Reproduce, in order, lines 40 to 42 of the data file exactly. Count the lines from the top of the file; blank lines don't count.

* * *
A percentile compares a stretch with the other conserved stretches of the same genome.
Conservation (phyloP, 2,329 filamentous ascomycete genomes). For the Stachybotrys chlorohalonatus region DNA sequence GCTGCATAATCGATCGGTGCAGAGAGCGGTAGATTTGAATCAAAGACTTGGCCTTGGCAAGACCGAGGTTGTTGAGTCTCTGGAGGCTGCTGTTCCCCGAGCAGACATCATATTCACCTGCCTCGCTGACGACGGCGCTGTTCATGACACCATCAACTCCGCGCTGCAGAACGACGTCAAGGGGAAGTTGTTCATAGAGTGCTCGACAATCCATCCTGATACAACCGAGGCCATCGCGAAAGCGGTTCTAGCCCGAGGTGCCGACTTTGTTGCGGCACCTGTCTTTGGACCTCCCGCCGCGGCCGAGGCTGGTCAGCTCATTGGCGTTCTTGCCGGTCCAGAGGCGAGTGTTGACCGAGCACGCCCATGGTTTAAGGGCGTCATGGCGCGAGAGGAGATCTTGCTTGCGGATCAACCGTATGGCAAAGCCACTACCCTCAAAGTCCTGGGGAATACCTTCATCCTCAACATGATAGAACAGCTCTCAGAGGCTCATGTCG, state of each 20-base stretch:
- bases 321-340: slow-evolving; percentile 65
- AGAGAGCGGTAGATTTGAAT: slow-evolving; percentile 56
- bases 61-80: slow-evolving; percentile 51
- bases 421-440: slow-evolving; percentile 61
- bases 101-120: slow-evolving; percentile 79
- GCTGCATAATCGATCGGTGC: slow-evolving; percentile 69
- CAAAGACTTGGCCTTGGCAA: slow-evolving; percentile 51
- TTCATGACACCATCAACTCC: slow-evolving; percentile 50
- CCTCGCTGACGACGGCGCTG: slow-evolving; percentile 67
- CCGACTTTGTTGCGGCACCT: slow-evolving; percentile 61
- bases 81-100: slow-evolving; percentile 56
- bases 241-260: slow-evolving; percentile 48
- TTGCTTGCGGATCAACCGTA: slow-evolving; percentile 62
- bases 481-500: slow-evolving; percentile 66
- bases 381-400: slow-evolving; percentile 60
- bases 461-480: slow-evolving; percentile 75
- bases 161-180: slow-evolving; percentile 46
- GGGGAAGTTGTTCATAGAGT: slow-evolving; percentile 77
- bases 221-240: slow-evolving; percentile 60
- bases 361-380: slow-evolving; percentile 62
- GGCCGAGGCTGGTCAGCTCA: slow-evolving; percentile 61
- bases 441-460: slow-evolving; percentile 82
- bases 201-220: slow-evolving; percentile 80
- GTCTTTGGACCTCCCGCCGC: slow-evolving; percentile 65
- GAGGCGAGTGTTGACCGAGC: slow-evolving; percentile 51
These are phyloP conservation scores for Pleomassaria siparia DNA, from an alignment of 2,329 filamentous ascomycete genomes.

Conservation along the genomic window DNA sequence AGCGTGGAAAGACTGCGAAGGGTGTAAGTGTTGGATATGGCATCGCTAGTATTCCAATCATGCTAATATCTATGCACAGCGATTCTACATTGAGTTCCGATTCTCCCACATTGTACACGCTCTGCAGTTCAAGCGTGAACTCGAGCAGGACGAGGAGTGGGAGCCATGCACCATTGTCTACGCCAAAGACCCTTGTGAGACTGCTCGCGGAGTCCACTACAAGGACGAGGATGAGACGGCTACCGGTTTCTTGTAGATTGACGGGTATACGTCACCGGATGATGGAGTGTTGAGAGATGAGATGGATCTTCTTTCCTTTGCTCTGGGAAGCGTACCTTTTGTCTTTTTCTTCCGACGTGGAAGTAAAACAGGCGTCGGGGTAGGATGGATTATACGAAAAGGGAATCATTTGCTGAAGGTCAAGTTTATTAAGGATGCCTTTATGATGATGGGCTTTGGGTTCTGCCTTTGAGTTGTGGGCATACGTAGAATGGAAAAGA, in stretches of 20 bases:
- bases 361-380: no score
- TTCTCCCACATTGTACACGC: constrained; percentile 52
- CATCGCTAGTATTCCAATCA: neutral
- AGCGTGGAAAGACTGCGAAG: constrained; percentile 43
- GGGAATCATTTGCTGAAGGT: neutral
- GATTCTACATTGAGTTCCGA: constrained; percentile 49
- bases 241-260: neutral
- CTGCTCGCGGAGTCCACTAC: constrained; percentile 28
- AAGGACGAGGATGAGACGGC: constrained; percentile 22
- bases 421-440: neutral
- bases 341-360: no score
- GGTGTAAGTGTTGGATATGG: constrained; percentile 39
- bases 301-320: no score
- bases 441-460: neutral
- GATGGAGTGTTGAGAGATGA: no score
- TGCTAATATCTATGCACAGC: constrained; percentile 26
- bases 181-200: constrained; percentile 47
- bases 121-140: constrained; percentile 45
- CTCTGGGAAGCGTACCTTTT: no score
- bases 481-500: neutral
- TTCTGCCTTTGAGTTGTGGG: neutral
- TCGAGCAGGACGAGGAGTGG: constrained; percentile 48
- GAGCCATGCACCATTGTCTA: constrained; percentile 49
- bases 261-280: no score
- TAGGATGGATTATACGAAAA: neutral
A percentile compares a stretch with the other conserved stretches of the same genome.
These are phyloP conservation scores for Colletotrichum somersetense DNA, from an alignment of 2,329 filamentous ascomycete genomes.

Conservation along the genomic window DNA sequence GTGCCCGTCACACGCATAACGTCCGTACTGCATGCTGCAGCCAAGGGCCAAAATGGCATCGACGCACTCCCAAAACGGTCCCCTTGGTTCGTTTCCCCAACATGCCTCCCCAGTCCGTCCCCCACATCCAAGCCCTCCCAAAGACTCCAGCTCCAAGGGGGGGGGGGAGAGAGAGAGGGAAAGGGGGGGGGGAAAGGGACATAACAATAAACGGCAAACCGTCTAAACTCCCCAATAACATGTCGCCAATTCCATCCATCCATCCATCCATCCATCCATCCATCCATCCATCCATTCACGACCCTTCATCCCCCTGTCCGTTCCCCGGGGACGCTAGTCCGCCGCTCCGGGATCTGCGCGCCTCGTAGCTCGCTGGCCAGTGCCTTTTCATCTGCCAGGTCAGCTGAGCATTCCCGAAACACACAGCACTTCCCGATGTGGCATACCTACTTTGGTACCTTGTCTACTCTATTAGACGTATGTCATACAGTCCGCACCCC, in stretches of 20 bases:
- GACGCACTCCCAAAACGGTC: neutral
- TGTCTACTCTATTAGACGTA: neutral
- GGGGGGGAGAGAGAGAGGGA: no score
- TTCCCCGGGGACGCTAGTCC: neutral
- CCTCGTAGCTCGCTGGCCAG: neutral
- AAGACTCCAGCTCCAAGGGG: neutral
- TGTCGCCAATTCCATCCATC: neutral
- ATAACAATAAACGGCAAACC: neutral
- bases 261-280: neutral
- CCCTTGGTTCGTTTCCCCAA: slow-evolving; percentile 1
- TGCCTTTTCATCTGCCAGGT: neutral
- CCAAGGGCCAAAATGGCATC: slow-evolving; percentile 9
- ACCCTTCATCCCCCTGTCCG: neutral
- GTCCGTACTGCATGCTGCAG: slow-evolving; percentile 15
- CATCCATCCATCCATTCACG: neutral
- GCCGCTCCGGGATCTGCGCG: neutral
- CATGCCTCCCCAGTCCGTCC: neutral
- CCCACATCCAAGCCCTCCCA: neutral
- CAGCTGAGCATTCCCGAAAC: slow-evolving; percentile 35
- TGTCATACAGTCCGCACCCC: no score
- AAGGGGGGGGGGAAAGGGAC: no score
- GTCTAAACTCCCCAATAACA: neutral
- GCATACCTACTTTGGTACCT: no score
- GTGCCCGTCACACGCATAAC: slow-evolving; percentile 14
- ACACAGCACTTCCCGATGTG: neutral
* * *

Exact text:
- bases 341-360: no score
- GGTGTAAGTGTTGGATATGG: constrained; percentile 39
- bases 301-320: no score